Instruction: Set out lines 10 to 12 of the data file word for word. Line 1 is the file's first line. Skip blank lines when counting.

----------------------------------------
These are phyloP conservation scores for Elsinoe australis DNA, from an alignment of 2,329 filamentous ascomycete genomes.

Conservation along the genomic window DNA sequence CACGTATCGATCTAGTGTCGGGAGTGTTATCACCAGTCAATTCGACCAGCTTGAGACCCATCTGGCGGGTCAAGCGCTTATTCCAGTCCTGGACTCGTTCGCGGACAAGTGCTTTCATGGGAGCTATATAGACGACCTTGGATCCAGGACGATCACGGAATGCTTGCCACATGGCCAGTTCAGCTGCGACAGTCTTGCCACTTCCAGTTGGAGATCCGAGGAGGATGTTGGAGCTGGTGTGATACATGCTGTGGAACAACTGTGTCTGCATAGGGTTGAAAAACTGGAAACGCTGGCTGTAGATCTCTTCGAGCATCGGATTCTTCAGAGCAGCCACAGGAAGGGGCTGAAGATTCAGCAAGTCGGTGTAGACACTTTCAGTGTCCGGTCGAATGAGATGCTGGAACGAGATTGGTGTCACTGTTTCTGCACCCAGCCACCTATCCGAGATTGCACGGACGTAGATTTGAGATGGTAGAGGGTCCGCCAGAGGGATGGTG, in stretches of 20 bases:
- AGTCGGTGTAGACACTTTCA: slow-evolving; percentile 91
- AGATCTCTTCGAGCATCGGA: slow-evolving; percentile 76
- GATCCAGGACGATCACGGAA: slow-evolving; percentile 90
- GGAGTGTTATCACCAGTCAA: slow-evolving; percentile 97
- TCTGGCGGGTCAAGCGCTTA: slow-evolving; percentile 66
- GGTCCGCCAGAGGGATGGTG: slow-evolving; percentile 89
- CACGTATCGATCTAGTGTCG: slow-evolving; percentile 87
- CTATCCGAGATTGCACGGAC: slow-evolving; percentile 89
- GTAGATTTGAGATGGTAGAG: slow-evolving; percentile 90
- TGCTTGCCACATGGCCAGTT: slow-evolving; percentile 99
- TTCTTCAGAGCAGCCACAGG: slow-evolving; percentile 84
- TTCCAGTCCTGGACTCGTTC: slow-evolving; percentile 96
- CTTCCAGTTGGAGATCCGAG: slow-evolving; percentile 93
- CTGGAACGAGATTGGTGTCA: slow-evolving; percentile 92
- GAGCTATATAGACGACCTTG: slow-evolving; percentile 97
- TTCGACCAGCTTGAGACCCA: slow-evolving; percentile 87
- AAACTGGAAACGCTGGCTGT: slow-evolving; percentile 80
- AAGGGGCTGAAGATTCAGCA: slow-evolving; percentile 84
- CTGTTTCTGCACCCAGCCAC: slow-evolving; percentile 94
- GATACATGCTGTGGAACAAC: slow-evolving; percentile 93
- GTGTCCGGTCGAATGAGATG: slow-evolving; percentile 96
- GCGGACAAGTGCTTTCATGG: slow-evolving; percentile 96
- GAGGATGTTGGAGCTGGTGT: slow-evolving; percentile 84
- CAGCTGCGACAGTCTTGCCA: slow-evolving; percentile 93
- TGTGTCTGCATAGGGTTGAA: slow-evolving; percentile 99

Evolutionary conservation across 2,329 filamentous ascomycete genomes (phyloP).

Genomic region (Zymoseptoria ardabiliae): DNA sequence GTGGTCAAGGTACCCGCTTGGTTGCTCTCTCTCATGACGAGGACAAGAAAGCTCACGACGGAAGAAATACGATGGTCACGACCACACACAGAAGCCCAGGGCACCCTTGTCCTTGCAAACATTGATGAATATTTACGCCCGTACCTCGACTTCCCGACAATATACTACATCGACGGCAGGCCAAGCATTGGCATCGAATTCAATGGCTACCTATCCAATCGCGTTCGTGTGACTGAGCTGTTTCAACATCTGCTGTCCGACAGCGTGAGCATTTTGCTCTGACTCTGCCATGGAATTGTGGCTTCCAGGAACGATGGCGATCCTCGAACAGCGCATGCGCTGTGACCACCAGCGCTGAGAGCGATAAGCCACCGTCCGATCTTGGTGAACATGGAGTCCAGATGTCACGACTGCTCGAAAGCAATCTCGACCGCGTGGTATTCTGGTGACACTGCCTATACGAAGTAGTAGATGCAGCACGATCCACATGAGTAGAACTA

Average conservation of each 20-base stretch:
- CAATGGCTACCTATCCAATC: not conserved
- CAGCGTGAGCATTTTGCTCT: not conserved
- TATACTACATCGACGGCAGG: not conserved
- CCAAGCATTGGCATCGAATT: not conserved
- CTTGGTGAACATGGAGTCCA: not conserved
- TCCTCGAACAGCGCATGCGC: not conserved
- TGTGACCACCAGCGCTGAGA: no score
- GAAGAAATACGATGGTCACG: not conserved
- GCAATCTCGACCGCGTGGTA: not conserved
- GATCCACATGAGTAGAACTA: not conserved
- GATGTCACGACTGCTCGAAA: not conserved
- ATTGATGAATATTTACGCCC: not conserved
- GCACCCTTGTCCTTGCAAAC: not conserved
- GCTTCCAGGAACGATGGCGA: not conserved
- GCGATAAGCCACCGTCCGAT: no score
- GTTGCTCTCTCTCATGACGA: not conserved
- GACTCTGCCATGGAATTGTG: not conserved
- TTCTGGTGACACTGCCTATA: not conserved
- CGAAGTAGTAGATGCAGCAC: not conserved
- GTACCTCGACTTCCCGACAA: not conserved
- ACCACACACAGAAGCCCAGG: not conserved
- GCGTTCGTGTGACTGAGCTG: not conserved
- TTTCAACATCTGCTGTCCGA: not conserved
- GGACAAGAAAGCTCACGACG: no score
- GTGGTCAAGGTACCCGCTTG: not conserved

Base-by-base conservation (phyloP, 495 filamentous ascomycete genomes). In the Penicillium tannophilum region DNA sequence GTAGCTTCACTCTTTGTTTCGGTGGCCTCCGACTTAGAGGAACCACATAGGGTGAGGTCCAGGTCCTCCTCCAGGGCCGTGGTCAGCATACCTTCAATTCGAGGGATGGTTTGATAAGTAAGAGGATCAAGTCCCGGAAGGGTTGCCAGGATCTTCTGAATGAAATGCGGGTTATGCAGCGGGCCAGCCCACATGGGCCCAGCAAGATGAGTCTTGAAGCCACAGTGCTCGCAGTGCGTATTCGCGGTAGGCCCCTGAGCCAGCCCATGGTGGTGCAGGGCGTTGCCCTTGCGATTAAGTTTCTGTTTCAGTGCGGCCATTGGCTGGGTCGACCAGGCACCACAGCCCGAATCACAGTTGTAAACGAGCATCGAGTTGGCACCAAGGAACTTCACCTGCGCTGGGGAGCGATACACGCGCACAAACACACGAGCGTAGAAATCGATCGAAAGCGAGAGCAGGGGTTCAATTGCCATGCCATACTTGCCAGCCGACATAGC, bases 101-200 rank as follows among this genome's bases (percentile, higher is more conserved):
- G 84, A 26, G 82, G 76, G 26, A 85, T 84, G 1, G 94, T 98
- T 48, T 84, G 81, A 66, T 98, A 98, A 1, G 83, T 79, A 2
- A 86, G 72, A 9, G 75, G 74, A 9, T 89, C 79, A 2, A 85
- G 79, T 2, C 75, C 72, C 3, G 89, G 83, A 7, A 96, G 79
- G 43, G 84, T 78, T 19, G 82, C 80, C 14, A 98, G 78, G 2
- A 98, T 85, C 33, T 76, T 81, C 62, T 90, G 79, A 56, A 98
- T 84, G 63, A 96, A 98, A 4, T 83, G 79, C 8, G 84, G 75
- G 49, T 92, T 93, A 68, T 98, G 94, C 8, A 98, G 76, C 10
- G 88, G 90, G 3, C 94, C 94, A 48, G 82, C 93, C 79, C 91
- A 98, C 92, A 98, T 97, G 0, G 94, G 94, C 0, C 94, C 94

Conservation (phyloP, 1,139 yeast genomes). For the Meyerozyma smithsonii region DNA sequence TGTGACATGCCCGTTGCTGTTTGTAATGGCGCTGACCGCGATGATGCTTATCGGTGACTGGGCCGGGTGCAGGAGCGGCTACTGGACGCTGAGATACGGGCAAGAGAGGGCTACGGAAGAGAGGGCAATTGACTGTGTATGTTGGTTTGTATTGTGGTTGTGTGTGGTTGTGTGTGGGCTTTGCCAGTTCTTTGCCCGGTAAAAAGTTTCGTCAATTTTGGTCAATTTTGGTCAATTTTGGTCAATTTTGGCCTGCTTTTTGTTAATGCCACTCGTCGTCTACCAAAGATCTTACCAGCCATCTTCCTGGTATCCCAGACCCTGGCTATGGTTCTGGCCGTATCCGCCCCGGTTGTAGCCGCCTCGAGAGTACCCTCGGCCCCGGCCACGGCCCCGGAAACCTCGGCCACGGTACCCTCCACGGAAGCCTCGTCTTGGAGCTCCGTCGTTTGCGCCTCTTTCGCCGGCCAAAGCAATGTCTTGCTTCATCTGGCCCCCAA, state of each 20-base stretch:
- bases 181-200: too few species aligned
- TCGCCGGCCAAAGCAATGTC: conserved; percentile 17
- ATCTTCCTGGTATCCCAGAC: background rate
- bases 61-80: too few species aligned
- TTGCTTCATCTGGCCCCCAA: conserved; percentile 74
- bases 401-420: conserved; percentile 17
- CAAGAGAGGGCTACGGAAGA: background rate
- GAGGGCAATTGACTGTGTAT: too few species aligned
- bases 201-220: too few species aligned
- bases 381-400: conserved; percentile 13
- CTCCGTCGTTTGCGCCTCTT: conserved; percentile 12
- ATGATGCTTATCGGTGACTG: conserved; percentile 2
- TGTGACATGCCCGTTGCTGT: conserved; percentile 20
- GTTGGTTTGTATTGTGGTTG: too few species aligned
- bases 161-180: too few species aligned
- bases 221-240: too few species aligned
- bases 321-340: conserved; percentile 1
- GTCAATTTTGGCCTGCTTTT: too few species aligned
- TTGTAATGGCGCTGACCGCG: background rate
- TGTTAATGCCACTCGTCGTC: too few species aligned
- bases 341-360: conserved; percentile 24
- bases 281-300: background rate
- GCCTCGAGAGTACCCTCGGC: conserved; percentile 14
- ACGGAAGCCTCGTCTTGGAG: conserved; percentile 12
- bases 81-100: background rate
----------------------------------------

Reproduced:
- CTATCCGAGATTGCACGGAC: slow-evolving; percentile 89
- GTAGATTTGAGATGGTAGAG: slow-evolving; percentile 90
- TGCTTGCCACATGGCCAGTT: slow-evolving; percentile 99